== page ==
Spring 2016
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President's Message
ACHE National News Q1 2016
Building Rapport
Inspire Positivity Through Constructive Criticism
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2016 Board Members
President
Katy Davis, MHA
Cone Health
Katy.Davis@conehealth.com
(336) 832-7396

President-Elect
Michelle Bednarek, MHA, CHC, CPhT
Cone Health
Michelle.Bednarek@conehealth.com
(336) 218-8460

Treasurer
Brad Marino, MPH, FACHE
Fellowship Hall
bradm@fellowshiphall.com
(336) 580-9198

Director
Lisa Pennington, FACHE, M.Ed., CCC-SLP
Cone Health
Lisa.Pennington@conehealth.com
(336) 538-7517

Immediate Past President
Garry Kauffman, MPA, FACHE, RRT, FAARC
gwkauffman@hotmail.com
(336) 971-1108

Education Chair
Barbara Wolfe
Randolph Hospital
bwolfe@randolphhospital.org

Sponsorship Chair
Erik Lilje
Cardinal Health
Erik.Lilje@cardinalhealth.com

Audit Chair
Dave Jenkins, MA, MBA
Cone Health
Dave.Jenkins@conehealth.com
(336) 832-7840

Education Liaison
Carol Vogt, Dr.P.H., MSN
Pfeiffer University
carol.vogt@pfeiffer.edu
(704) 945-7318

Student Associates
Beth Murray
Cone Health
Beth.Murray@conehealth.com
(336) 951-4527

Keith Jones
Cone Health
(336) 832-8764
Inspire Positivity Through Constructive Criticism

Constructive criticism can help employees improve their work and thus the organization. However, some managers can be negative when delivering the criticism, even if they have good intentions. Prefacing criticism with a comment such as “I want to help you do your job better” isn’t constructive if it destroys an employee’s confidence. Keep the strategies below in mind when providing advice to your employees:
  • Create an agenda. Criticism should typically be given soon after a mistake is made, but make sure you plan out what you will be saying prior to any conversation. Take a few moments to consider the situation and jot down some notes. Most importantly: Don’t criticize in public.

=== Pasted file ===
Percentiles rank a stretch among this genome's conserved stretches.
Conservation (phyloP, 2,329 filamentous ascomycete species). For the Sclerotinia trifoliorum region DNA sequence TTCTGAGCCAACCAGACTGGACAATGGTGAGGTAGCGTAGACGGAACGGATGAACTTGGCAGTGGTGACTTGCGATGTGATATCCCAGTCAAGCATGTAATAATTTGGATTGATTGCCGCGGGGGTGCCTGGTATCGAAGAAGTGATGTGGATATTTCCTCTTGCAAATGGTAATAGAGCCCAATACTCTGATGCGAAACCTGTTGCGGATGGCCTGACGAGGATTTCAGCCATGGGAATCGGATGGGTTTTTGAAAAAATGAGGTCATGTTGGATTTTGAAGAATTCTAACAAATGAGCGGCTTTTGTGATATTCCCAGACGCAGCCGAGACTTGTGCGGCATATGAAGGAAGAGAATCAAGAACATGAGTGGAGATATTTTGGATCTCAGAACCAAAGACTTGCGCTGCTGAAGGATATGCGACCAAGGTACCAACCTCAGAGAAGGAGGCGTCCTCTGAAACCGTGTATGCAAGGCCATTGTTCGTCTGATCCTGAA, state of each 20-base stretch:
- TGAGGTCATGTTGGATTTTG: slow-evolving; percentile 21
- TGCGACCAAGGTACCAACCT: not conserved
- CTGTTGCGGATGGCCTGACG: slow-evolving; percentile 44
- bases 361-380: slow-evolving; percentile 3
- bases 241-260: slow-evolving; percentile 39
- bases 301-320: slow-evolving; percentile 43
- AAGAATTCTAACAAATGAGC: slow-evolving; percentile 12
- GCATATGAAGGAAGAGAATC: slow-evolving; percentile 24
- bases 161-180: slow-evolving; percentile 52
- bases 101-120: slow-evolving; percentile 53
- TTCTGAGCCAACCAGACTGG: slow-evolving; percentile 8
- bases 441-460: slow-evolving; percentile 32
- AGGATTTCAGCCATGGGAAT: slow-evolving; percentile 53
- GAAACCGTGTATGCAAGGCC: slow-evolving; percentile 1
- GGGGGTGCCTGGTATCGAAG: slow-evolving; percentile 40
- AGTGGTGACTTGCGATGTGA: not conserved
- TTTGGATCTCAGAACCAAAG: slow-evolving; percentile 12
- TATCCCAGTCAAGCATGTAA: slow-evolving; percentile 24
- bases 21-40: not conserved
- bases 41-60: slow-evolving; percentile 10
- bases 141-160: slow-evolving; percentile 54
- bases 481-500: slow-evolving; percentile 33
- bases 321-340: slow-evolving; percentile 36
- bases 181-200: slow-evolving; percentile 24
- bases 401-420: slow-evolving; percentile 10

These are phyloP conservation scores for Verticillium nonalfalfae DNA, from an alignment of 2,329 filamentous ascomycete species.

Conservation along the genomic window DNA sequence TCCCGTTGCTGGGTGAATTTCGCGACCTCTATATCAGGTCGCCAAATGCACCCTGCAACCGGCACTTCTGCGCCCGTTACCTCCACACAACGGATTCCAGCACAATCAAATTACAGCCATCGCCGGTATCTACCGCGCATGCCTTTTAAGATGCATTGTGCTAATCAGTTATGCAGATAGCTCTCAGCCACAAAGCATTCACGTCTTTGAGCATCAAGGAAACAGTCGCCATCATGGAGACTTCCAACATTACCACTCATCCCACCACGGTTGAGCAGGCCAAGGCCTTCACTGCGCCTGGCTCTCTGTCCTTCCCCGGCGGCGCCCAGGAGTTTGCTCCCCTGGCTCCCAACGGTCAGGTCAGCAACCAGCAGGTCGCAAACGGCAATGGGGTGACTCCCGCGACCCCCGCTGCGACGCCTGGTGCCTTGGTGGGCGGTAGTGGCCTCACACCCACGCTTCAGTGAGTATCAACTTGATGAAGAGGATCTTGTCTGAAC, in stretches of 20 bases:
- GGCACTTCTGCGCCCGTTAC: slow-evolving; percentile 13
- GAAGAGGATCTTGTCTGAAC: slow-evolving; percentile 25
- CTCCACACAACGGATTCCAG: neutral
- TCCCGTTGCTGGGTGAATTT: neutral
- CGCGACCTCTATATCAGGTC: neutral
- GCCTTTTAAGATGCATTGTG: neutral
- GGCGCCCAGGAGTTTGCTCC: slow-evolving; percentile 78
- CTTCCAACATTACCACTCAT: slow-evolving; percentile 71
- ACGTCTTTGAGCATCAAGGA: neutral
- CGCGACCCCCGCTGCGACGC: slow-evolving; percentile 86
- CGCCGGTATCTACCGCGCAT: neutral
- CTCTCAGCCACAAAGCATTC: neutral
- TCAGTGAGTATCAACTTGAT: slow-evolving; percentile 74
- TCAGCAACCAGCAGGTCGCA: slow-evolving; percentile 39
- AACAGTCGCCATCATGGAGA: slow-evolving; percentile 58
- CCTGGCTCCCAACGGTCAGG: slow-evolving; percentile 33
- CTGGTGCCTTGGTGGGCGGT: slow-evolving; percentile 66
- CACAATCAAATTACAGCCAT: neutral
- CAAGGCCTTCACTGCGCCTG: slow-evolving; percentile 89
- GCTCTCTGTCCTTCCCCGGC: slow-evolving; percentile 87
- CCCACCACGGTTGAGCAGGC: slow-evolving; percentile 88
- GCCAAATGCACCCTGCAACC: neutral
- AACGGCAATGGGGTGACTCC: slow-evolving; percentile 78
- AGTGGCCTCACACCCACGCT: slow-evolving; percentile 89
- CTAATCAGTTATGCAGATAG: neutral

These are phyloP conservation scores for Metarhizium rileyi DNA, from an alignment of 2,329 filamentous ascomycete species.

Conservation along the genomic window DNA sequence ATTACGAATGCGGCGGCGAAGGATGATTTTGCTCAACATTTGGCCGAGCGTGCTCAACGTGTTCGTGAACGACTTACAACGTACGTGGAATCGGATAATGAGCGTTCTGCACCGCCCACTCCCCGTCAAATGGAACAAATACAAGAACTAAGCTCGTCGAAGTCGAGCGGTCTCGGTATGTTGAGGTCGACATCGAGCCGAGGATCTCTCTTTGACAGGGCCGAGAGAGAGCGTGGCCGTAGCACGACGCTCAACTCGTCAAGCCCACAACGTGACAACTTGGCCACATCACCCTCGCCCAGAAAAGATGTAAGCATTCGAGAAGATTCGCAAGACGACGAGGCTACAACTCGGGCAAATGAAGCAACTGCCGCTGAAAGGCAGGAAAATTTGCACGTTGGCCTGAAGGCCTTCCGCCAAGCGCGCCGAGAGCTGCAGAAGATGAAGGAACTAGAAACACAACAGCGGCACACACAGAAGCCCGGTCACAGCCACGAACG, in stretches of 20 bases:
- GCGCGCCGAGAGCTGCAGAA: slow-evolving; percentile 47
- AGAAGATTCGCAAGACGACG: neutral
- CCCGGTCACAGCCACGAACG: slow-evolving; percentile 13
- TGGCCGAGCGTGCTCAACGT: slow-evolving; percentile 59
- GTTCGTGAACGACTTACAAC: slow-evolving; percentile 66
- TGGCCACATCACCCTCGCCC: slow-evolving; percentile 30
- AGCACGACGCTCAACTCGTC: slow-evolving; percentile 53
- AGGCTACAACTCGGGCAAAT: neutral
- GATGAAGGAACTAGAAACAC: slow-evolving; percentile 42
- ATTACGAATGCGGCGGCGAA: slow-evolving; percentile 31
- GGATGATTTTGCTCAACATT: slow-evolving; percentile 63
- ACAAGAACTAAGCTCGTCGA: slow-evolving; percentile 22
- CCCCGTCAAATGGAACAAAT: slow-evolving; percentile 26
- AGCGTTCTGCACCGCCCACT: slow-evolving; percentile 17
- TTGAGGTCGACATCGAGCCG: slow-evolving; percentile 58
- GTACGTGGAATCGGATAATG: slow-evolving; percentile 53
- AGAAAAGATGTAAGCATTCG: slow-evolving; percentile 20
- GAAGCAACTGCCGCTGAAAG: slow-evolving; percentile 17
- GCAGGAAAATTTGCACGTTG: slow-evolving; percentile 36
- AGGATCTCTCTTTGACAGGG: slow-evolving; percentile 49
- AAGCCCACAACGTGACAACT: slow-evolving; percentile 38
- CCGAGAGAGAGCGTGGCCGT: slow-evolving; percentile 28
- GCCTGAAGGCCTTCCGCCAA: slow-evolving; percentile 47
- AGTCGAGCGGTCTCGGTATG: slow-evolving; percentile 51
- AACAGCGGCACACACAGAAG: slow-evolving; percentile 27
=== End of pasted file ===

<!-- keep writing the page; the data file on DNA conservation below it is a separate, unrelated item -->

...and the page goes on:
• Don’t use humor. While humor can help to lighten the mood, jokes can send a mixed message. Criticism should be played straight when talking to employees about mistakes and performance problems. 
  • Stay calm. If you lose your temper, you could lose control of the situation—and you don’t want the discussion to turn into an argument. If necessary, wait a few minutes to calm down before speaking with your employees. If not, the conversation could have the opposite effect of your intentions. 
  • Say something positive. There’s no need to share extraneous praise, but it’s important to give employees a reason to listen to you. Expressing confidence in them can make them more receptive to your message. 
  • Offer suggestions. Pointing out errors is only a first step. Provide them with suggestions to avoid mistakes in the future, and ask him or her what could be done differently. Strong constructive criticism goes beyond identifying problems—it also is a way of offering ideas and solutions. 
—Adapted from Communication Solutions January 2016 newsletter, www.communicationbriefings.com.
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Save the Date!
ACHE of the Triad presents the Second Annual Spring Summit on May 26, 2016
We will be offering two panel discussions: Diversity & Inclusion and Leading a Successful Multigenerational Organization. The event will be held at Hospice and Palliative Care of Greensboro's Lusk Center and the day will start at 10 am and conclude by 3 pm, with lunch included in your registration fee. An invitation with registration information will be emailed to you in the coming weeks through EventBrite.

Welcome To Our Newest Members
We are excited to welcome the newest members of ACHE of the Triad: Dennis Campbell, Eric DeJonge, Eric Foushee, Andrew Jackson, Kevin Mahaffey, John Rodio, and Katherine Schuitema. We look forward to seeing you at an upcoming event!

Congratulations to our New and Recertified Fellows
Dana Weston, FACHE (new), Sean Sans, FACHE (recertified) and Rick Blake, FACHE (recertified). Congratulations on your achievements and your commitment to your profession.